With a deep sensitivity to character and place, The Movement of Stars reveals her story. It is a luminously written novel about connections, both scientific and emotional, and how the people around us can either limit or expand our world.
Hannah is an admirable character who’s difficult to warm to, at first. Unwed at age 24 in the year 1845, she keeps her personal feelings under control – except when it comes to the wondrous sights in the night sky she observes from her roof walk in Nantucket Town. Her Quaker community values women’s education, and she has already surpassed what her father Nathaniel, a former astronomer turned banker, can teach her.
Using her Dollond telescope, Hannah hopes to discover a comet, which will not only vindicate her pursuits but could earn her a medal from the King of Denmark, which could fund future research and let her become self-supporting. Otherwise, she will have to move with her father to his future wife’s home in Philadelphia or find someone convenient to marry. She doesn’t like either option, and her predicament is painful and heartfelt: “The idea that she had always been powerless over her own future, but not realized it, was excruciating.” Hannah has been so occupied with stargazing that she has miscalculated her own future… but that’s nothing compared with what’s to come.
When the dark-skinned Azorean second-mate of a whaling vessel, Isaac Martin, asks her for instruction in navigation to improve his skill (and therefore his lot in life), Hannah takes him on as a pupil. Their association and growing closeness cause a disturbance that threatens her continued acceptance by her fellow Quakers. One scene in which Hannah lets Isaac guide her imagination is moving and powerfully rendered, and when she begins to question the ideals she was brought up to believe, the plot intensifies and really begins to take off.
With loving devotion to detail, Brill paints a vibrant picture of Nantucket and Quaker life in the mid-19th century: the seaside buildings, the bonnets and drab colors worn by believers, the plain speech with which they address each other, and their remoteness from the mainland – and how communication between scientists was slowed but not hindered by physical distance. Hannah has colleagues at Harvard, family friends who encourage her efforts, and it’s rewarding to see the mutual support system that lets her thrive.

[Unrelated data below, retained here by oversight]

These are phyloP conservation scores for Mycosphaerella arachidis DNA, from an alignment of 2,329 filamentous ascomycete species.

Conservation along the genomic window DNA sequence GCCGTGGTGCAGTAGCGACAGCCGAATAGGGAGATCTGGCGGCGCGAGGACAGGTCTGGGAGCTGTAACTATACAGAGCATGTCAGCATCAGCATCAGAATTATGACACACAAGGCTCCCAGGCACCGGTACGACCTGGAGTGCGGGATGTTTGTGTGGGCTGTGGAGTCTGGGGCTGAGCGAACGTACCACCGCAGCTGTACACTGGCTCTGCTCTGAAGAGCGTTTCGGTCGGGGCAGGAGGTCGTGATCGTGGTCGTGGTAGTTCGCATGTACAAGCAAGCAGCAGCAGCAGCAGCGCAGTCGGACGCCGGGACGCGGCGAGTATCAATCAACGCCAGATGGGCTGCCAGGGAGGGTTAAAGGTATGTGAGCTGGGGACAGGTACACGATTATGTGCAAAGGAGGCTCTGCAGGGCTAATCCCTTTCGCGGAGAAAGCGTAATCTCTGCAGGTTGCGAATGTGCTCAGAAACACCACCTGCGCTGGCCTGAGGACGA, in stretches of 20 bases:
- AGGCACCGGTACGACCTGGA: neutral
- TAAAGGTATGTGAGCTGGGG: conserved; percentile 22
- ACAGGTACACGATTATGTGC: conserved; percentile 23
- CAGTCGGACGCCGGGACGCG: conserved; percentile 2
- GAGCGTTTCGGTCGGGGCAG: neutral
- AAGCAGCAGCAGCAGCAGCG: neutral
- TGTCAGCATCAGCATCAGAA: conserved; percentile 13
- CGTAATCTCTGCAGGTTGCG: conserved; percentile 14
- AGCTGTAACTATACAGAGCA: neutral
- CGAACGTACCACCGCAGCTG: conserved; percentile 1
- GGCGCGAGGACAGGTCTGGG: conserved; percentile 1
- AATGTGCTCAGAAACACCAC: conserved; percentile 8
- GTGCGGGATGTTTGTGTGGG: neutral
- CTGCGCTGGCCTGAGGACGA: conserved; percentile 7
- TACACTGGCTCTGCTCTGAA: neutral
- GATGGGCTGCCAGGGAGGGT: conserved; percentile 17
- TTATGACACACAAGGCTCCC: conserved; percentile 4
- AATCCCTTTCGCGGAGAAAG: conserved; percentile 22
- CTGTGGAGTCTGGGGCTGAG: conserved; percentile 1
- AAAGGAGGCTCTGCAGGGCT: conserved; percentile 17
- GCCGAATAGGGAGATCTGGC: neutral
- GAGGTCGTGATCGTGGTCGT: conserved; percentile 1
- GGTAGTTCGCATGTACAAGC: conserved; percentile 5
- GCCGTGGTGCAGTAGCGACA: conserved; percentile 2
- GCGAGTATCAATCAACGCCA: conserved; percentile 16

Within her own town, though, people aren’t as understanding. Her status as a junior librarian and amateur astronomer is respected, if considered eccentric for an unmarried woman. However, while Quakers abhor slavery and favor manumission, their tolerance for the influence of outsiders, especially those of another race, has limits. One of the novel’s most strongly evoked themes involves the point at which industrious self-reliance becomes close-mindedness and xenophobia. “Socializing with the world’s people was grounds for disownment from Meeting these days,” Brill writes of Hannah and Isaac. “How had they strayed so far off course?”
Struggling within an atmosphere of social repression, Hannah stands fast, and her hesitancy to act on occasion makes her seem more real. The members of her family are equally as well defined, and the author’s prose is lyrical and poignant, the one distraction being repeated use of the same nautical metaphors. The novel’s finale suits the times as well as the personality of its complex, spirited protagonist. This breathtaking debut about the mysteries of the heavens and the heart honors the perseverance of trailblazing women everywhere.
The Movement of Stars was published today, April 18th, by Riverhead (hb, $27.95, 380pp). Penguin will publish it in the UK on May 9th (pb, £7.99). The review copy was provided by the publisher for LibraryThing's Early Reviewers program.